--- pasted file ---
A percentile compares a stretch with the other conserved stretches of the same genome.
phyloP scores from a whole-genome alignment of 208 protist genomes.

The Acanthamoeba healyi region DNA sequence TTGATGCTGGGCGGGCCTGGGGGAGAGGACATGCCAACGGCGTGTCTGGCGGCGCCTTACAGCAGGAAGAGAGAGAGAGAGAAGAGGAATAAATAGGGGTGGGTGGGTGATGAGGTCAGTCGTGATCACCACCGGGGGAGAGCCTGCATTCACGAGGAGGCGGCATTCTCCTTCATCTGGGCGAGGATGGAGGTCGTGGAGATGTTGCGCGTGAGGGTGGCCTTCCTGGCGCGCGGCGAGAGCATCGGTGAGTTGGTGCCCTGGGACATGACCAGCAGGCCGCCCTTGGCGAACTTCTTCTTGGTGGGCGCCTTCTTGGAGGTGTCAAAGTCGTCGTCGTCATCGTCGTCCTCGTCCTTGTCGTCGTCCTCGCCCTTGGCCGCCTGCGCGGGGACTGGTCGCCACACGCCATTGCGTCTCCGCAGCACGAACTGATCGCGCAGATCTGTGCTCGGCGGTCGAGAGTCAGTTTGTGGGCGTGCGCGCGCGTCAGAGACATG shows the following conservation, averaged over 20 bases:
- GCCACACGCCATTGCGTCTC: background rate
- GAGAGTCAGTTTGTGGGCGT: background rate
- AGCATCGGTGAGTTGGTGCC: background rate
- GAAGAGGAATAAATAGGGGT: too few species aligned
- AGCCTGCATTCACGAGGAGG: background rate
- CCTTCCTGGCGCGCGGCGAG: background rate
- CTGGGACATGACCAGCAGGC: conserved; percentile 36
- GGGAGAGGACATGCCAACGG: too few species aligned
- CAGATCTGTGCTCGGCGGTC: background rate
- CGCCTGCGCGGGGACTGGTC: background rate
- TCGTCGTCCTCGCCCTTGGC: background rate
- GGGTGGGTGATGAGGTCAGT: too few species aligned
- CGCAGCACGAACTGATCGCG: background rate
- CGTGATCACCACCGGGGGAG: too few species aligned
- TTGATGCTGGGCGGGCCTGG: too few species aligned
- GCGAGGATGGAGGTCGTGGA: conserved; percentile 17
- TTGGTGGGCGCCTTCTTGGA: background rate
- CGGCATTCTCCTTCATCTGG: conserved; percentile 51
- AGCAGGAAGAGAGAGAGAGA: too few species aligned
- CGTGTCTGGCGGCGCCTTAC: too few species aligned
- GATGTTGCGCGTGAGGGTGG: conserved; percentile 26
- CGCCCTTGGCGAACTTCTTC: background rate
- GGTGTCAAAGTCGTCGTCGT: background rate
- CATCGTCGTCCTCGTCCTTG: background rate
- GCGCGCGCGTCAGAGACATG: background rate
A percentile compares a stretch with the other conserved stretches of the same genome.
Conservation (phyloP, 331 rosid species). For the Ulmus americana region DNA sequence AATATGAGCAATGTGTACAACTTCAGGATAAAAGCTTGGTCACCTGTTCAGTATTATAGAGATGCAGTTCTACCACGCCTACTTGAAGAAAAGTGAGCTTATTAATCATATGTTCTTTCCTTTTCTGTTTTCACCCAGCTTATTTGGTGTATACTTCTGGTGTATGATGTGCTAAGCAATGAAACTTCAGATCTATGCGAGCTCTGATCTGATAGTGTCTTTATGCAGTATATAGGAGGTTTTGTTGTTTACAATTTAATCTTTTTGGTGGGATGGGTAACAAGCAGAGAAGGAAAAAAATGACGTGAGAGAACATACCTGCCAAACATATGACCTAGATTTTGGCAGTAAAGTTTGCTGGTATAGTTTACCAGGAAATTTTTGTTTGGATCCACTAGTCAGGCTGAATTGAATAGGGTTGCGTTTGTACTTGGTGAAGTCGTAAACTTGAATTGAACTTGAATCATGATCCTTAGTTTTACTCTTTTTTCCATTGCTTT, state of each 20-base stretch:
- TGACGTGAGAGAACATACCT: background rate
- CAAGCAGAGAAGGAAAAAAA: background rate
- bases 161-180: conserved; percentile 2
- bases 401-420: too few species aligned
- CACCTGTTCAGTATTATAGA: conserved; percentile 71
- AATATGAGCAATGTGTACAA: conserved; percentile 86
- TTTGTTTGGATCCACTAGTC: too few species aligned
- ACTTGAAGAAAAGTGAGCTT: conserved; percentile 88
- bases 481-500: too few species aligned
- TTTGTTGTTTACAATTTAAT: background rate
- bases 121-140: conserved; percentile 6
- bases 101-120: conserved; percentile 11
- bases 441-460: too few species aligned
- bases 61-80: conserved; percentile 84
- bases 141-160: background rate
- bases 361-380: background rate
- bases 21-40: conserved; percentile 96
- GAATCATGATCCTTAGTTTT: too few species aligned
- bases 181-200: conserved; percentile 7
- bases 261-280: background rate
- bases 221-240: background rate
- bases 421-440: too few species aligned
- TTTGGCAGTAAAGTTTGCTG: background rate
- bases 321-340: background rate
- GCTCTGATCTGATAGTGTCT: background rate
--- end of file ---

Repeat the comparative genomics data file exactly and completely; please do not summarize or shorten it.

A percentile compares a stretch with the other conserved stretches of the same genome.
phyloP scores from a whole-genome alignment of 208 protist genomes.

The Acanthamoeba healyi region DNA sequence TTGATGCTGGGCGGGCCTGGGGGAGAGGACATGCCAACGGCGTGTCTGGCGGCGCCTTACAGCAGGAAGAGAGAGAGAGAGAAGAGGAATAAATAGGGGTGGGTGGGTGATGAGGTCAGTCGTGATCACCACCGGGGGAGAGCCTGCATTCACGAGGAGGCGGCATTCTCCTTCATCTGGGCGAGGATGGAGGTCGTGGAGATGTTGCGCGTGAGGGTGGCCTTCCTGGCGCGCGGCGAGAGCATCGGTGAGTTGGTGCCCTGGGACATGACCAGCAGGCCGCCCTTGGCGAACTTCTTCTTGGTGGGCGCCTTCTTGGAGGTGTCAAAGTCGTCGTCGTCATCGTCGTCCTCGTCCTTGTCGTCGTCCTCGCCCTTGGCCGCCTGCGCGGGGACTGGTCGCCACACGCCATTGCGTCTCCGCAGCACGAACTGATCGCGCAGATCTGTGCTCGGCGGTCGAGAGTCAGTTTGTGGGCGTGCGCGCGCGTCAGAGACATG shows the following conservation, averaged over 20 bases:
- GCCACACGCCATTGCGTCTC: background rate
- GAGAGTCAGTTTGTGGGCGT: background rate
- AGCATCGGTGAGTTGGTGCC: background rate
- GAAGAGGAATAAATAGGGGT: too few species aligned
- AGCCTGCATTCACGAGGAGG: background rate
- CCTTCCTGGCGCGCGGCGAG: background rate
- CTGGGACATGACCAGCAGGC: conserved; percentile 36
- GGGAGAGGACATGCCAACGG: too few species aligned
- CAGATCTGTGCTCGGCGGTC: background rate
- CGCCTGCGCGGGGACTGGTC: background rate
- TCGTCGTCCTCGCCCTTGGC: background rate
- GGGTGGGTGATGAGGTCAGT: too few species aligned
- CGCAGCACGAACTGATCGCG: background rate
- CGTGATCACCACCGGGGGAG: too few species aligned
- TTGATGCTGGGCGGGCCTGG: too few species aligned
- GCGAGGATGGAGGTCGTGGA: conserved; percentile 17
- TTGGTGGGCGCCTTCTTGGA: background rate
- CGGCATTCTCCTTCATCTGG: conserved; percentile 51
- AGCAGGAAGAGAGAGAGAGA: too few species aligned
- CGTGTCTGGCGGCGCCTTAC: too few species aligned
- GATGTTGCGCGTGAGGGTGG: conserved; percentile 26
- CGCCCTTGGCGAACTTCTTC: background rate
- GGTGTCAAAGTCGTCGTCGT: background rate
- CATCGTCGTCCTCGTCCTTG: background rate
- GCGCGCGCGTCAGAGACATG: background rate
A percentile compares a stretch with the other conserved stretches of the same genome.
Conservation (phyloP, 331 rosid species). For the Ulmus americana region DNA sequence AATATGAGCAATGTGTACAACTTCAGGATAAAAGCTTGGTCACCTGTTCAGTATTATAGAGATGCAGTTCTACCACGCCTACTTGAAGAAAAGTGAGCTTATTAATCATATGTTCTTTCCTTTTCTGTTTTCACCCAGCTTATTTGGTGTATACTTCTGGTGTATGATGTGCTAAGCAATGAAACTTCAGATCTATGCGAGCTCTGATCTGATAGTGTCTTTATGCAGTATATAGGAGGTTTTGTTGTTTACAATTTAATCTTTTTGGTGGGATGGGTAACAAGCAGAGAAGGAAAAAAATGACGTGAGAGAACATACCTGCCAAACATATGACCTAGATTTTGGCAGTAAAGTTTGCTGGTATAGTTTACCAGGAAATTTTTGTTTGGATCCACTAGTCAGGCTGAATTGAATAGGGTTGCGTTTGTACTTGGTGAAGTCGTAAACTTGAATTGAACTTGAATCATGATCCTTAGTTTTACTCTTTTTTCCATTGCTTT, state of each 20-base stretch:
- TGACGTGAGAGAACATACCT: background rate
- CAAGCAGAGAAGGAAAAAAA: background rate
- bases 161-180: conserved; percentile 2
- bases 401-420: too few species aligned
- CACCTGTTCAGTATTATAGA: conserved; percentile 71
- AATATGAGCAATGTGTACAA: conserved; percentile 86
- TTTGTTTGGATCCACTAGTC: too few species aligned
- ACTTGAAGAAAAGTGAGCTT: conserved; percentile 88
- bases 481-500: too few species aligned
- TTTGTTGTTTACAATTTAAT: background rate
- bases 121-140: conserved; percentile 6
- bases 101-120: conserved; percentile 11
- bases 441-460: too few species aligned
- bases 61-80: conserved; percentile 84
- bases 141-160: background rate
- bases 361-380: background rate
- bases 21-40: conserved; percentile 96
- GAATCATGATCCTTAGTTTT: too few species aligned
- bases 181-200: conserved; percentile 7
- bases 261-280: background rate
- bases 221-240: background rate
- bases 421-440: too few species aligned
- TTTGGCAGTAAAGTTTGCTG: background rate
- bases 321-340: background rate
- GCTCTGATCTGATAGTGTCT: background rate